Should you follow the crowd into P2P?

The peer-to-peer lending sector is booming – but it’s risky and has yet to endure a recession. So if you’re tempted, ensure you understand what you’re investing in and why, says Ben Judge.


The peer-to-peer lending sector is booming but it's risky and has yet to endure a recession. So if you're tempted, ensure you understand what you're investing in and why, says Ben Judge.

The story of how peer-to-peer (P2P) lending part of the world of "crowdfunding" or "alternative finance" got its big break is now well known. The financial crisis left traditional banks broke and unwilling to lend to consumers and small businesses. Meanwhile, ultra-low interest rates meant savers were getting little or no return on their cash.

That provided a gap in the market for P2P lenders. These online platforms bring individual borrowers and lenders together to exchange money without the need for a bank. The idea is that if you cut out the middleman, investors get a better return and borrowers pay less interest. Zopa, now the UK's biggest P2P platform, was around pre-crisis, having launched in 2005. But it was rapidly joined by RateSetter and Funding Circle and others adapting the P2P model for a whole range of lending.

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Potential returns on these platforms aren't as high now as when they first launched, but with an average annual return of 4.96% (for the 12 months to 30 June, according to AltFi Data), they're still eye-catching in our low-rate world. So it's little wonder that alternative finance has grown quickly. In the UK a total of £11.6bn has been lent out in this way, says Altfi Data. In the US it's almost $55bn. Around 41% of the UK figure £4.7bn has been lent to individuals and 40% (£4.5bn) to businesses. The remainder (£2.1bn) is lent against property. That's still a fraction of the lending done by traditional banks, but it's a decent rate of growth.

Now, a decade on from the financial crisis, P2P has its own trade associations in the form of the Peer2Peer Finance Association and the UK Crowdfunding Association, and since 2014 has been regulated by Britain's financial-sector watchdog, the Financial Conduct Authority (FCA). But it's by no means a mature industry. Other than Zopa, none of the P2P firms have seen a full economic cycle they've been enjoying the boom, but they've yet to endure the bust. A recession or even rising interest rates could see a wholesale industry shakeout. So what should you be aware of before you invest?

The main players

The first thing to remember about P2P lending is that, while it has been regulated by the FCA since April 2014, your investments are not covered by the Financial Services Compensation Scheme (FSCS). These are not banks. The return of your money depends on the people you lend it to paying it back. So if things go wrong, you could lose some or all of your money. Some platforms operate provision funds, which aim to shield investors from a certain level of bad loans. But these can't be guaranteed to protect you from loss, and as we'll see in a moment, platforms may not continue to offer them, particularly as the FCA questions their transparency. There are currently more than 30 P2P lenders operating in the UK. By far the biggest four accounting for nearly three-quarters of all UK P2P lending are Zopa, RateSetter, Funding Circle and Market Invoice. Zopa lends to individuals, Funding Circle lends to small businesses (SMEs), RateSetter does a bit of both, and Market Invoice lends to businesses, securing the loans against outstanding invoices (invoice financing, or factoring).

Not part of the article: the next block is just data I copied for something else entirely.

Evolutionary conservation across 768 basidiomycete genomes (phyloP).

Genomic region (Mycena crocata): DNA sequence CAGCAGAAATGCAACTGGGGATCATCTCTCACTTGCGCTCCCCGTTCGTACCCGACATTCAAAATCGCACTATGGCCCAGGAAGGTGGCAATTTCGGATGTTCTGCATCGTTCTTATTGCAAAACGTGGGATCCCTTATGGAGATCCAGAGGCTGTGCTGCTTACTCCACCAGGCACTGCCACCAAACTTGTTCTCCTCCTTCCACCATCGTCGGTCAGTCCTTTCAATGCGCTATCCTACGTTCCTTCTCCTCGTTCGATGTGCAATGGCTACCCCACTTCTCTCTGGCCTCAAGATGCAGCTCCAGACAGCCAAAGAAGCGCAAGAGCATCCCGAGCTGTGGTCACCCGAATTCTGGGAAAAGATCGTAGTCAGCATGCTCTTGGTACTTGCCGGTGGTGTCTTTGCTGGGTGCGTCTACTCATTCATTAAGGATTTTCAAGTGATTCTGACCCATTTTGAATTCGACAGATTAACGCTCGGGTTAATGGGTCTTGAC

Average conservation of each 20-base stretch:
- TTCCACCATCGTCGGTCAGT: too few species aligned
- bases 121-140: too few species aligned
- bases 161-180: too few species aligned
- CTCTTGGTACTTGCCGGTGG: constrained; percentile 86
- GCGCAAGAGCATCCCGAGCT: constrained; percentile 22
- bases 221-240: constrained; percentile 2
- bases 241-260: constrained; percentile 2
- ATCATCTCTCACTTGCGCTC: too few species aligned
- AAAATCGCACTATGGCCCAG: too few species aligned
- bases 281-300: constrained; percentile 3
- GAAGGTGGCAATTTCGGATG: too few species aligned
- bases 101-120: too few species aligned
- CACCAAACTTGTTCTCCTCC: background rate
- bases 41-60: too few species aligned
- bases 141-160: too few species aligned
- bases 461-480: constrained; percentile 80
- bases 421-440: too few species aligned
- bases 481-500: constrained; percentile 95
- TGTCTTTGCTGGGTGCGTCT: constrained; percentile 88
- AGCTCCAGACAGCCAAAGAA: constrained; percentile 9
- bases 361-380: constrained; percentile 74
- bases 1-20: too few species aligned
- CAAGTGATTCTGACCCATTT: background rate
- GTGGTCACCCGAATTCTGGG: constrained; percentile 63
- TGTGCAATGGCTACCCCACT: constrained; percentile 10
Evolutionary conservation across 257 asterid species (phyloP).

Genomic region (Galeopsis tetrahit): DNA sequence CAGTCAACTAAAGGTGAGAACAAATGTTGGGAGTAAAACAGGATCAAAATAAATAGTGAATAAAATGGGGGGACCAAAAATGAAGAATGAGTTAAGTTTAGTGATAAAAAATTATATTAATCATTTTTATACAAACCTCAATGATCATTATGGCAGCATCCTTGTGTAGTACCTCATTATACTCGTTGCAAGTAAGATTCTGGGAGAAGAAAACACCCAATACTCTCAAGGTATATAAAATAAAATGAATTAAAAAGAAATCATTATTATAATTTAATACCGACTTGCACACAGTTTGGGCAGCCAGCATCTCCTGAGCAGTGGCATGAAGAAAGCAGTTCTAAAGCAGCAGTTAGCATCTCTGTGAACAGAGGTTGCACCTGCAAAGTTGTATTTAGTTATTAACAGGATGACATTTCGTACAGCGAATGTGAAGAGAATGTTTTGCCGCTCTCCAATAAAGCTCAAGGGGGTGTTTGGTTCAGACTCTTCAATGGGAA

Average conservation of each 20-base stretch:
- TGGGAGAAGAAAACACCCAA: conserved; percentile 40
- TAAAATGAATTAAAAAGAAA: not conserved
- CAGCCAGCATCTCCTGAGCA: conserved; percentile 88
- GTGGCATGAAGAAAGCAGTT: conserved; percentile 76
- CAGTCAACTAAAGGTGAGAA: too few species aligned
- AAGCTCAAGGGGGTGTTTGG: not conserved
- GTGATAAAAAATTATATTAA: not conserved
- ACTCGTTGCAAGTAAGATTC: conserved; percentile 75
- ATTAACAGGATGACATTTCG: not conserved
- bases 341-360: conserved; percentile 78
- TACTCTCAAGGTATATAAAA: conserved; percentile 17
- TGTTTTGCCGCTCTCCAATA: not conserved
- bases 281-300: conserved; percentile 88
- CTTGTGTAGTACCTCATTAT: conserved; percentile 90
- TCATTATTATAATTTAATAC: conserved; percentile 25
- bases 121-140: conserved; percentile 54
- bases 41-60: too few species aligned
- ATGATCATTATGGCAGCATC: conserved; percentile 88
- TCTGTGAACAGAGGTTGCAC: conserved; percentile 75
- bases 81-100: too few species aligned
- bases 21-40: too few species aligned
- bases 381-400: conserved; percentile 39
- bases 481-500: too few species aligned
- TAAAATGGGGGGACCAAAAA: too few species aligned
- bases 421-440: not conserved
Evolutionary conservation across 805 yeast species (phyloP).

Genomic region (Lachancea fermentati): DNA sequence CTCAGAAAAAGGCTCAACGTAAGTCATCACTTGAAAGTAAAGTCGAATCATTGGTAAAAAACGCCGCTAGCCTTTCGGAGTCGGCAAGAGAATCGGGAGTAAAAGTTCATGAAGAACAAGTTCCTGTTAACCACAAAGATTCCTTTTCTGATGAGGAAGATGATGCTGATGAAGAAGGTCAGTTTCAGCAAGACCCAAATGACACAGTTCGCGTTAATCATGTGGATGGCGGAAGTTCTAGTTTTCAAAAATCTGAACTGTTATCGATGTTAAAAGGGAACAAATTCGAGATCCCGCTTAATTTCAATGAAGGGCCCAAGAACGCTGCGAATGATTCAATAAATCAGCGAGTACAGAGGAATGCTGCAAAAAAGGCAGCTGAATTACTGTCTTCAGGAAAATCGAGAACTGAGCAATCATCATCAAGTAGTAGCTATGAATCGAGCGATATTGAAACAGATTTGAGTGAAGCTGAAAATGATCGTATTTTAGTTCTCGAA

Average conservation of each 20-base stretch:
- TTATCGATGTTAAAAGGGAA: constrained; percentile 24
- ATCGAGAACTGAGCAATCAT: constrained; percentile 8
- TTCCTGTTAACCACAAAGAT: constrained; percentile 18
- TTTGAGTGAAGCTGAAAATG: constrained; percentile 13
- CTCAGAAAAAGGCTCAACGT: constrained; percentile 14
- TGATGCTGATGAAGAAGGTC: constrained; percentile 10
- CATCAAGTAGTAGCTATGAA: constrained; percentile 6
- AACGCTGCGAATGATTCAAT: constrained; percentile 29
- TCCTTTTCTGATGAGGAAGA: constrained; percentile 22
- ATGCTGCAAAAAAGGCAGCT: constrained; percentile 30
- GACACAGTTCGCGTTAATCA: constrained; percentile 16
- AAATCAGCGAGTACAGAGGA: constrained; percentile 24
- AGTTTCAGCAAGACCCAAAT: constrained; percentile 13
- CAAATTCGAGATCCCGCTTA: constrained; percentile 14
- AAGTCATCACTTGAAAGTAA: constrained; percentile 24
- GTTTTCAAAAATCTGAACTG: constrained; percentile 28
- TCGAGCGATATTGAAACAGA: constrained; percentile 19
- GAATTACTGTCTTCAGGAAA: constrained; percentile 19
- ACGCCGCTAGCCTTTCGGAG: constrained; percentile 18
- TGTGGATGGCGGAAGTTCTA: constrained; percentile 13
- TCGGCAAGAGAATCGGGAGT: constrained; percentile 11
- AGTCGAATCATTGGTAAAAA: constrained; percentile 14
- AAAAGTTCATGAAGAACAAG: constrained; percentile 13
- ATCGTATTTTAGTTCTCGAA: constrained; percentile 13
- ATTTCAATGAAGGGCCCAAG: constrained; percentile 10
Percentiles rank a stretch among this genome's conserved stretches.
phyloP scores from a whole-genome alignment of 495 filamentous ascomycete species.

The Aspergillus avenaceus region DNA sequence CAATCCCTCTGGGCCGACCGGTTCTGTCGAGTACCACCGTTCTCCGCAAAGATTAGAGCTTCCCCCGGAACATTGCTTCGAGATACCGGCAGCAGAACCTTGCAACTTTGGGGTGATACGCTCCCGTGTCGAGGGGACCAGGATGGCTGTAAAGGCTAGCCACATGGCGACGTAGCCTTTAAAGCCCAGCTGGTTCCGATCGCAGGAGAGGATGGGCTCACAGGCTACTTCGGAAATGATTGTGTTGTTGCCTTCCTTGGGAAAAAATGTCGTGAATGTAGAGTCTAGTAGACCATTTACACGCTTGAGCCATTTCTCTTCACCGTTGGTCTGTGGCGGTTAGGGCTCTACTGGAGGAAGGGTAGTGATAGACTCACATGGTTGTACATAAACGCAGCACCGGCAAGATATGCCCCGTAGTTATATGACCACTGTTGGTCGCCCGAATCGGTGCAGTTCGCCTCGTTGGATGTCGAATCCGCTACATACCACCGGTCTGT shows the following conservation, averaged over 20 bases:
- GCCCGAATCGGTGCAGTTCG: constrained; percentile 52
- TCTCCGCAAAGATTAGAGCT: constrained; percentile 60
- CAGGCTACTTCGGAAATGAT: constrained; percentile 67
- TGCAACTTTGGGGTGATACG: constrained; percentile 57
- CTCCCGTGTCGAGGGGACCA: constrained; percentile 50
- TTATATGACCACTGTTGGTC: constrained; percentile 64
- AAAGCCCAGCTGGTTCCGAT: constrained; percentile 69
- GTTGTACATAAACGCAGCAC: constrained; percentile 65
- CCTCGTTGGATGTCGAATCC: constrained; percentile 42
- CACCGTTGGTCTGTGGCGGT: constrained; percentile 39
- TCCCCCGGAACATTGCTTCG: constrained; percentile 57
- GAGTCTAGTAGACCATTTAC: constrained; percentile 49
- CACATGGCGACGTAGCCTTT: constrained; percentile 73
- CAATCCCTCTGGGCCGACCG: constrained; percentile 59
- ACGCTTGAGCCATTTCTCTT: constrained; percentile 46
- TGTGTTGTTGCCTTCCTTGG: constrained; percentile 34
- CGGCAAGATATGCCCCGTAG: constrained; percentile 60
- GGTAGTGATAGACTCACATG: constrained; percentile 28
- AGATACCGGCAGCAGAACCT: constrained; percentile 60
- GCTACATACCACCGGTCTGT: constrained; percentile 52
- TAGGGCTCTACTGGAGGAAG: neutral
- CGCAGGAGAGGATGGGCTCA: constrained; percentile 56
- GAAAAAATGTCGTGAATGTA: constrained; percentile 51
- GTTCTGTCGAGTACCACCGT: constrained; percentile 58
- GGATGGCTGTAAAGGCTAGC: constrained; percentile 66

Zopa offers a maximum loan of £25,000 and spreads investments over multiple loans, so that no single borrower has more than 1% of any investor's total investment. As of 20 July, Zopa had made loans worth £2.46bn since launch, with a one-year net return of 4.58%. Zopa also now offers an innovative finance individual savings account (IFIsa). This variant on the traditional Isa allows you to invest in P2P lending tax-free. Zopa's "core" product targets a 3.9% annual return, while its riskier "plus" product aims for 6.1%. The IFIsais open to existing investors, but Zopa is currently running a waiting list for new investors. This highlights another difference between P2P and traditional banking because borrowers and lenders must be matched up, this can mean there is a wait before your money can be put to work, if more people want to invest than want to borrow.

Zopa has a provision fund, but is now running this down so that it can provide higher interest rates to investors. From December 2017 no new lending will be protected by the fund (but it will continue to back all loans currently covered). Zopa's rationale is that new rules, which allow investors to claim tax relief on losses from bad debts, make it redundant.